Moving and rotating OARs [UPDATED]
[Update 20091216: ZOE v 0.1 has been released. You’ll find a manual and the download link here.]
…and some filtering too
Opensim Archives (OARs) are nowadays the standard tool to share and interchange full Opensim regions. Justin Clark-Casey, the core Opensim developer in charge of OARs, has lately added merge functionality to the loading of OARs. This means that you can merge (i.e., add) the contents of an OAR file to an existing region, without deleting its contents. This opens a plethora of interesting possibilities, but it also is the source of a lot of new problems. What if I’m very interested in merging an OAR with one of my existing regions, but I’d prefer the new contents to be placed differently from their original position? For example, I can be given an airboxed level at 1000 meters, but I might want to put it at 2000 m (for example, because I already have contents at 1000 m). Or I might be interested in an OAR with (say) some nice palace and gardens, but it’s located in the NE corner of the sim and I’d like to install it in the SW part of the sim.
At present, the “load oar” command does not allow for this kind of transformations. Indeed, it’s debatable whether Opensim should include code for this kind of application at all, or whether such manipulations should better be handled offline.
In this article I present a very simple (and highly experimental) OAR manipulation tool called ZOE (for Zonja’s Oar Editor :-)) that implements some very basic forms of filtering, relocation and rotation for OARs as a whole.
I have been preparing (with the help of Ludmilla Writer) an exhibition of virtual worlds sculpture and photography (I’ll blog about it later). At first I was thinking of setting up a permanent art exhibition (i.e., an exhibition that would never close, and where the artists would rotate), but then I realized that Opensim technology allowed us to do something different and much more interesting: since there’s virtually no prim limit in Opensim, I could set up an “eternal” exhibition instead. By “eternal” I mean the following: the exhibitors would continue to rotate, like in a permanent exhibition, but before removing the old pictures and substitute them for the new artist’s work, I could take a snapshot of the exhibition and put it in an airbox. That way, visitors should be able to look at the “current” exhibition, but also to go “back in time” and look at all the previous exhibitions by visiting a set of airboxes.
Now I was confronted with a problem: how to make the task of taking a snapshot of the exhib and putting it in an airbox as automatic as possible? Linking the whole exhib into a mega linkset was out of question: objects have different creators, and the creators change when a new artist substitutes an old one, and besides, large linksets are difficult to manage. What would be ideal would be the following: a tool that allowed me to 1) take a snapshot of the whole of Condensation Land (the region where the exhibition is located) — this is currently doable using the “save oar” command of Opensim; 2) apply filters to the OAR so that (ideally) only the prims belonging to the exhibition are left; 3) relocate all the remaining prims to an airbox level by adding (say) 1000 meters to each linkset; and eventually 4) rotate the exhibition 90 (180, 270) degrees so that I could put four snapshots in each aixbox level (the exhibition occupies less than 1/4 of a sim).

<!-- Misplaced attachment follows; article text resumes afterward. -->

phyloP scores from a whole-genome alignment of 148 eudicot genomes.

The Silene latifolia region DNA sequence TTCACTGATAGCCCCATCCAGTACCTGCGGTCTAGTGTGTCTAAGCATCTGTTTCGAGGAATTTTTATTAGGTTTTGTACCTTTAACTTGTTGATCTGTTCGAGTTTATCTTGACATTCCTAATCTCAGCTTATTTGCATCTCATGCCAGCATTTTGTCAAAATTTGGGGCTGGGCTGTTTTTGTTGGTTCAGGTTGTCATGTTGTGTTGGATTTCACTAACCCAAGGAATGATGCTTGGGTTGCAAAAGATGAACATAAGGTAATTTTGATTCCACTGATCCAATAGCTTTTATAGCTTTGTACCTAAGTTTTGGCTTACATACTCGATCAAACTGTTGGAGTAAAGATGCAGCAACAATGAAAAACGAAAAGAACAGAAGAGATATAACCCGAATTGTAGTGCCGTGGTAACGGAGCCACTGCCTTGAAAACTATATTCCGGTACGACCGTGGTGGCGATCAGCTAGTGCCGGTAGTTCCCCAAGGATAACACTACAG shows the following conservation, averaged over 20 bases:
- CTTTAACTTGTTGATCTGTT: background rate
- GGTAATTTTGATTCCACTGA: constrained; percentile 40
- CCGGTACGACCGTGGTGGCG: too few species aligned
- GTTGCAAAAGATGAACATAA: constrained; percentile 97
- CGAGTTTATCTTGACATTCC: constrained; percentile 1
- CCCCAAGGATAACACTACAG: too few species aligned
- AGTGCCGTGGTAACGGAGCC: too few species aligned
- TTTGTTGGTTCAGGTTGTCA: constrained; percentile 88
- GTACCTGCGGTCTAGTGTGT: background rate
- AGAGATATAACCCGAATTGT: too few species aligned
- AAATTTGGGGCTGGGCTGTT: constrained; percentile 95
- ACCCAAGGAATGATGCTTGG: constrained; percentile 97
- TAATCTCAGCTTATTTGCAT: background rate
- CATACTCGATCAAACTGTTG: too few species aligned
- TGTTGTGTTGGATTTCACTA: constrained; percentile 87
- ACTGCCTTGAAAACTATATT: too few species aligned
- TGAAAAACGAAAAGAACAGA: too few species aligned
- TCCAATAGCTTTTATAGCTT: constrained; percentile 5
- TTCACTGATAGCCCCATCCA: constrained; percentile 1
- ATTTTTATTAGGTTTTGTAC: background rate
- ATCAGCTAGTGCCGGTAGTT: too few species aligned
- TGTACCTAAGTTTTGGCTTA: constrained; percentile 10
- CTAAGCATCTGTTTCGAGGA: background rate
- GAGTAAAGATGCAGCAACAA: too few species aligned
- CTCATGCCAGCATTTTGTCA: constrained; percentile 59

Since to the best of my knowledge a publicly available tool that implemented points 2, 3 and 4 above did not exist, I decided to write one myself. I’ll describe first what I implemented, and then I’ll discuss briefly how I implemented it.
OARs are gzipped tarballs
Since OARs are gzipped tarballs, I needed a tool to extract the information from the OAR, to be able to manipulate it. Following the instructions in the Opensim wiki, I downloaded and installed 7-zip, a freely available program that is able to extract (and create) OARs. I started by looking at the structure of some OARs, by reading the (scarce) documentation in the wiki and by manually inspecting the xml files for the stored linksets. My first idea was to write a tool that worked directly on the directory tree of the extracted OAR, buy then I realized that I had to manually pack and unpack OARs many times to be able to test the tool, and I ended up by incorporating 7-Zip support to my program, so that now I could choose whether to work directly against an OAR or against its unpacked filesystem contents. I designed the program to be interactive, i.e., command driven, since I did not want to design a gui (who wants a gui when you can use the command line, anyway? :-)).
The first thing that I needed was some way to get rid of (most of) the prims unrelated to the exhibition. To make the tests, I downloaded release r11651 of the Diva Distribution of Opensim, which includes support for the merge option of the load oar command, and installed it locally. I then went to the production console of Condensation Land, took an OAR of the Condensation Land region, and loaded it into my local machine. The OAR loaded itself in the SW region of the standard 2×2 megaregion:
The exhibition is located in the SE part of the region (it’s the inverted “L” to the bottom right):
Clearly, I needed a way to get rid of the zeppelin, the rotating balloon, my home, Arrabal, etc. I logged in and saw that the leftmost prim in the exhib had an X greater than 129, so I programmed a little and implemented a “delete” command:
delete where x < 129
Here’s the result:
Now I saw that all objects that interested me had an Y lower than 127, so that I now used:
delete where y > 127
and got the following:
which looked pretty good! There were some remaining unwanted objects (including a carpet and some few plants), but one thing is to manually delete ten objects and another one is to delete almost a whole sim. Here’s another view of what was left after the two “delete” operations:
Now I needed a way to move all contents up, so that I implemented an “add” command that added a (positive or negative) number to any of the X, Y, Z coordinates to each and every linkset in the OAR. Then I wrote
add 30 to z
to test whether raising worked properly. Here’s the result:
Moving and megaregions
Since I didn’t implement any kind of control about the quantities you add to X, Y or Z, I asked myself what would happen if I added 256 to a whole OAR, and then load-merged the resulting OAR into a megaregion. I tried it, and here’s what I got:
That’s the result of using the following command sequence to CL.oar: